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Chen v. Amtrak

United States District Court, E.D. Pennsylvania

October 18, 2019

JENNY CHEN, et al.
AMTRAK, et al.


          JUAN R. SANCHEZ, C.J.

         Plaintiffs Jenny Chen and Brian Jordan filed this putative class action against Defendants Amtrak and RWC, Inc. alleging claims for nuisance, trespass, and negligence based on Defendants' spraying of herbicides along Amtrak rail lines. Plaintiffs filed the instant Motion for Class Certification pursuant to Federal Rule of Civil Procedure 23. Because the Court finds Plaintiffs' experts unreliable, and Plaintiffs relied upon those experts to establish the Rule 23 requirements, the Court will deny Plaintiffs' Motion.


         Amtrak contracts with RWC to receive vegetation management services. See Defs.' Ex. B-C (statement of work and specifications for vegetation management program). These services include applying herbicides to Amtrak's rail lines within Philadelphia County, Pennsylvania. See Defs.' Ex. D. The contract between Amtrak and RWC includes two different "post-emergent" spray brush programs: on-track and off-track. See Defs.' Ex. C, ¶¶ 13, 16. The spray programs include the spraying of AquaNeat-a herbicide-along the rail lines. See Defs.' Ex. E. Pursuant to the contract, RWC provided spray treatment services along the Amtrak rail lines in Philadelphia County on at least five occasions over three years from 2015 through 2017.[2] See Defs.' Ex. D.

         The post-emergent on-track spray program provides for the "[application to spot treat any and all vegetation." See Defs." Ex. C, ¶ 16. The post-emergent program also provides for "[f]ollow-up spot treatment as required." See Id. The off-track spray program involves, hand-spray application. See Id. Although the spray treatment programs were made using trucks with large gallon tanks, neither of the programs involved the continuous spraying along the entirety of Amtrak's rail lines in Philadelphia County. See Defs.' Ex. E (describing use of freightliner truck, spray tank, and herbicides applied); Defs.' Ex. D (providing five daily field reports, three of which were post-emergent on-track spray treatment, two of which were off-track spray treatment).

         Plaintiffs Jenny Chen and Brian Jordan live on Mantua Avenue in Philadelphia, Pennsylvania. See Compl. ¶ 16. Plaintiffs' home and backyard border Amtrak rail lines. See Id. ¶18. Plaintiffs have an extensive garden in their backyard including herbs, fruits, and vegetables. See Id. ¶¶ 19-20. On August 16, 2017, RWC, pursuant to its contract with Amtrak, applied AquaNeat "in certain adjacent areas of the right of way" of Amtrak's rail lines. See Defs.' Ex. E. After RWC's spraying, the garden in Plaintiffs' backyard began to wilt and present brown leaves. See Compl. ¶¶ 30, 33. After a few days, most of the garden appeared dead. See Id. ¶ 30.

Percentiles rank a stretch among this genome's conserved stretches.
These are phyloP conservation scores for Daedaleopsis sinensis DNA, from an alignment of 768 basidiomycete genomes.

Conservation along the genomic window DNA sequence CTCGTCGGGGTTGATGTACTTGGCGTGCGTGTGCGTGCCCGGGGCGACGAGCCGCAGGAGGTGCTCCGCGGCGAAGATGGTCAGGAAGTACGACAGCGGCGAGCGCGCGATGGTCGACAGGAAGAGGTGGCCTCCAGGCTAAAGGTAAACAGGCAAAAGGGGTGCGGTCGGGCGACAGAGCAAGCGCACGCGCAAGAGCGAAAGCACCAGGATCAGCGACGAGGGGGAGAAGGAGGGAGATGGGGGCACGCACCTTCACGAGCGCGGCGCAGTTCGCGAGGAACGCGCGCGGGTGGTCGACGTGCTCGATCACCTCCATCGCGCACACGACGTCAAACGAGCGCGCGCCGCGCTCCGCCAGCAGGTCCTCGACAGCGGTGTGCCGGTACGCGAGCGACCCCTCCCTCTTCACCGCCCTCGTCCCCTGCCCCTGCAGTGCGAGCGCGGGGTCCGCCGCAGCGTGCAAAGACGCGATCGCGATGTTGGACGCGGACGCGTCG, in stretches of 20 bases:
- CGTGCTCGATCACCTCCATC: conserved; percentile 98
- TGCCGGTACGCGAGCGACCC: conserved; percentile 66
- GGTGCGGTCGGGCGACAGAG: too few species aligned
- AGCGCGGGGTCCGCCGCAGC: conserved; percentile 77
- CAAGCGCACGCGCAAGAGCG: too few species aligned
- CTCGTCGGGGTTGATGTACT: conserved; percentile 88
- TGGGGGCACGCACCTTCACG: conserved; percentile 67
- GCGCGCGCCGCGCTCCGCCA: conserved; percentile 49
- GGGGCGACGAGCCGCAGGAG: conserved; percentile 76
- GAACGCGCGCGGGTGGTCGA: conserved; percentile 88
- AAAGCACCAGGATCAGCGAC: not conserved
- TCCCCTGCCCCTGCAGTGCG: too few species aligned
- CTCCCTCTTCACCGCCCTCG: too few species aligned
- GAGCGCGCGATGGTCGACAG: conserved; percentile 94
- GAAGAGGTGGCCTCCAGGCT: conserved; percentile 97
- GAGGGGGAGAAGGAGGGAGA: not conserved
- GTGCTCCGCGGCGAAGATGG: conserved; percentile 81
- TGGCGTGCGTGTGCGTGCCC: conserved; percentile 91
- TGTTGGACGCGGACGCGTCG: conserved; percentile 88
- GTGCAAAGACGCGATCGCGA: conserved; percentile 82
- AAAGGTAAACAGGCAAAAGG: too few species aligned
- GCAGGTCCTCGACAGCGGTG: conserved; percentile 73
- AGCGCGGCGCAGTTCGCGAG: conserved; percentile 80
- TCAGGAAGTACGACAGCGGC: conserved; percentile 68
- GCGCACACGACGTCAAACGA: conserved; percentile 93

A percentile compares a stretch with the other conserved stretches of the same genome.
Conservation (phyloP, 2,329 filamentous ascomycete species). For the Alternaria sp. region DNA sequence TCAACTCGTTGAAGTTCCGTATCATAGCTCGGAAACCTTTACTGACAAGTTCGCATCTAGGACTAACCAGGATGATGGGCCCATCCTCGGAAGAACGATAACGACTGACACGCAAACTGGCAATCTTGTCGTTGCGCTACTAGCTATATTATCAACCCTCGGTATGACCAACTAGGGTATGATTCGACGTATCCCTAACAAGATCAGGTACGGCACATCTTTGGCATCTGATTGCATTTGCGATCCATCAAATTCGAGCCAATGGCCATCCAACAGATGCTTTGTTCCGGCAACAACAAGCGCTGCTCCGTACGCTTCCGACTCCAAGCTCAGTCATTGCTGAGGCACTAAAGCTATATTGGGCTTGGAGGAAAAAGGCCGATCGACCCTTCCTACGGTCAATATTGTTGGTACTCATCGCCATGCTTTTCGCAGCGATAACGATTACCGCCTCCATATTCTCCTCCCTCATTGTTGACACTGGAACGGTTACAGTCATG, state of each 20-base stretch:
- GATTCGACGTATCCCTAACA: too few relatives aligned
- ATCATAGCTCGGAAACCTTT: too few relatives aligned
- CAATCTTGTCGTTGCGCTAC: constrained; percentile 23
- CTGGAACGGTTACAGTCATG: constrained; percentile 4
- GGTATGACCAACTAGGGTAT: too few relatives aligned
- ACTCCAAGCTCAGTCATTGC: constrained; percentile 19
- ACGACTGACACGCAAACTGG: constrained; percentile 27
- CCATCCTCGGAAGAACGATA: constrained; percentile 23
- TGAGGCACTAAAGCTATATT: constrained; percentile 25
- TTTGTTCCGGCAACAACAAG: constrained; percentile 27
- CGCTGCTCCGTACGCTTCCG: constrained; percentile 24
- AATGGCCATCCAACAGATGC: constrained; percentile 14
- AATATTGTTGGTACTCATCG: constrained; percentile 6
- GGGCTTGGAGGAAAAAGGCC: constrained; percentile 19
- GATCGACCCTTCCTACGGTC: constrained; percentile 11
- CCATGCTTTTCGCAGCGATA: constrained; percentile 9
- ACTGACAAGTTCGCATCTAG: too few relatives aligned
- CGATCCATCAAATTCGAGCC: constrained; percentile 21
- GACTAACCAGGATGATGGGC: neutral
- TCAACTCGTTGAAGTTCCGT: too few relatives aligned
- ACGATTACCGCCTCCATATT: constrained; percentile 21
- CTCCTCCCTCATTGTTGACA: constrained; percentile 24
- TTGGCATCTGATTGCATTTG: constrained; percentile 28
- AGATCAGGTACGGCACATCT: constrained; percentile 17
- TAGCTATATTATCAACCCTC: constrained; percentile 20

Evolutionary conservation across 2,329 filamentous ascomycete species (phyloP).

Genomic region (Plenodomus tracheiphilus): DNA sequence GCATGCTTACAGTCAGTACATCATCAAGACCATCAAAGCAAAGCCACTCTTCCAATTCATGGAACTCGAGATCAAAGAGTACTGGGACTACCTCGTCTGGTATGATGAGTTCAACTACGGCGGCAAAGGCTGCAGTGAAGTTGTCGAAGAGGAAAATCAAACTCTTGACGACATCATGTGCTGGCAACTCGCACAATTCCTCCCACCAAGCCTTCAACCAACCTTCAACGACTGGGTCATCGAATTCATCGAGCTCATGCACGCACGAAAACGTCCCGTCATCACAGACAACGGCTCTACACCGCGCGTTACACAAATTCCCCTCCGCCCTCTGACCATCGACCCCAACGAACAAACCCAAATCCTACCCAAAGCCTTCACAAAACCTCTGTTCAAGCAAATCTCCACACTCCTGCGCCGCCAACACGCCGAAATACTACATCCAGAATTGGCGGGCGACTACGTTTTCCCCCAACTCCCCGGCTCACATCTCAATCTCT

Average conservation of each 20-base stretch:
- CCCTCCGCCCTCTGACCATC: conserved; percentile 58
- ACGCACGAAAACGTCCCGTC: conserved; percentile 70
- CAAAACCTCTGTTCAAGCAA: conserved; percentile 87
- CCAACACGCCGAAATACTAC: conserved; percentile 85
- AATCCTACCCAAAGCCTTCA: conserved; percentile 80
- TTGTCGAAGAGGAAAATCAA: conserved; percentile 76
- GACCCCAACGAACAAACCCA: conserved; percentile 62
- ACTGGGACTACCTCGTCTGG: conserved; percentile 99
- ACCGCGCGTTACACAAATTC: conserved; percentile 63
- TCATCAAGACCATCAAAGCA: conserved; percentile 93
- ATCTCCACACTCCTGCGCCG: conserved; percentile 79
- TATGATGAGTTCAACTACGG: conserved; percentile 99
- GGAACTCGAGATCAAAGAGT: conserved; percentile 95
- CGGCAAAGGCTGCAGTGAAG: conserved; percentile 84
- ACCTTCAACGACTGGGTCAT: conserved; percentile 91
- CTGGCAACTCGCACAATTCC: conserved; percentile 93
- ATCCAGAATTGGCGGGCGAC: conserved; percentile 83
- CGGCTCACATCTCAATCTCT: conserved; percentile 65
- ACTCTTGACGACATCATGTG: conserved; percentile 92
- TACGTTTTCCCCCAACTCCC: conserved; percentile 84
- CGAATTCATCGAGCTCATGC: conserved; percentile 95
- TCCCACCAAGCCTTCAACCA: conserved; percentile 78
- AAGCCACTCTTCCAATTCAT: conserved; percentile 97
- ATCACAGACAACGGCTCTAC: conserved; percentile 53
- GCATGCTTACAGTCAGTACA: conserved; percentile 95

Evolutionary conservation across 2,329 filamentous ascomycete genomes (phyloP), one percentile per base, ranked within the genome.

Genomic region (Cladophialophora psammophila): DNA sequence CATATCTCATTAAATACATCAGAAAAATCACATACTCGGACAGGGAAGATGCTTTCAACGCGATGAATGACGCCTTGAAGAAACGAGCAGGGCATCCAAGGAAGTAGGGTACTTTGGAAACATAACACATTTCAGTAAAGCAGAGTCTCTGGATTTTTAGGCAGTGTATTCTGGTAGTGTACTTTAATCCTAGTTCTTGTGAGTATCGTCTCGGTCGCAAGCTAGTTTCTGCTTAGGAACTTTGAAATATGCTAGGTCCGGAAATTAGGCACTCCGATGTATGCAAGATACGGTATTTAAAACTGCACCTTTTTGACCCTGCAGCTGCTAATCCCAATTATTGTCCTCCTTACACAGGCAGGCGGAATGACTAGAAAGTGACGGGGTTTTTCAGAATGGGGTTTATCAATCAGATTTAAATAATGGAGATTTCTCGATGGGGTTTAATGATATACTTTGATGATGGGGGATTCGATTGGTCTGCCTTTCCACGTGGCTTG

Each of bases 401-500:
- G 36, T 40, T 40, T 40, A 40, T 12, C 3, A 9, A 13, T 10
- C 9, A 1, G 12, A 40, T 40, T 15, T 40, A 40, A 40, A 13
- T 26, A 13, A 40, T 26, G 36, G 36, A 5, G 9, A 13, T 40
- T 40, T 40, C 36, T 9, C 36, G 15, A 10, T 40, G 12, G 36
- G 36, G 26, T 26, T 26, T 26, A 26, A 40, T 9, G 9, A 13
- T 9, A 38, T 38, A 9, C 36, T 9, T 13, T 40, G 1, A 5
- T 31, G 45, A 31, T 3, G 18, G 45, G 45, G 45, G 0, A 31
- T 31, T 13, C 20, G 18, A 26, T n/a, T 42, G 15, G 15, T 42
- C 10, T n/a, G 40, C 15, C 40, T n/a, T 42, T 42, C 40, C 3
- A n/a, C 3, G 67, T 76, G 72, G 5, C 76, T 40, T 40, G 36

The Pennsylvania Department of Agriculture investigated the incident. The investigation found glyphosate-an active ingredient in AquaNeat-in Plaintiffs' soil. See Compl. Ex. B. The Department subsequently issued a notice of warning to RWC. The notice informed RWC the Department found the spraying constituted a trespass and violated 7 Pa. Cons. Stat. § 128.103(g) because it resulted in unwanted residues on the property of another. Pl.'s Mot. for Class Certification Ex. 2.

         Plaintiffs filed this putative class action, bringing claims for nuisance, trespass, and negligence under Pennsylvania law. See Compl. ¶ 52-65. Plaintiffs now seek class certification and propose the following class:

All owners and lessees of residential properties located within 100 meters of an Amtrak rail line in Philadelphia County, Pennsylvania.

See Pl.'s Mot. for Class Certification 5. The class members would include the owners of approximately 3, 454 residential properties along the Amtrak rail lines in Philadelphia County. See Id. at 5. The Court held oral argument on the Motion on April 30, 2019. The Motion is now ripe for review.


         The class action device is appropriate in cases where it "saves the resources of both the courts and the parties by permitting an issue potentially affecting every [class member] to be litigated in an economical fashion under Rule 23." Gen. Tel. Co. of the Sw. v. Falcon, 457 U.S. 147, 155 (1982) (quoting Califano v. Yamasaki, 442 U.S. 682, 701 (1979)). A party seeking to certify an action for class litigation must satisfy the four prerequisites of Rule 23(a) and establish the action can be maintained under at least one subsection of Rule 23(b).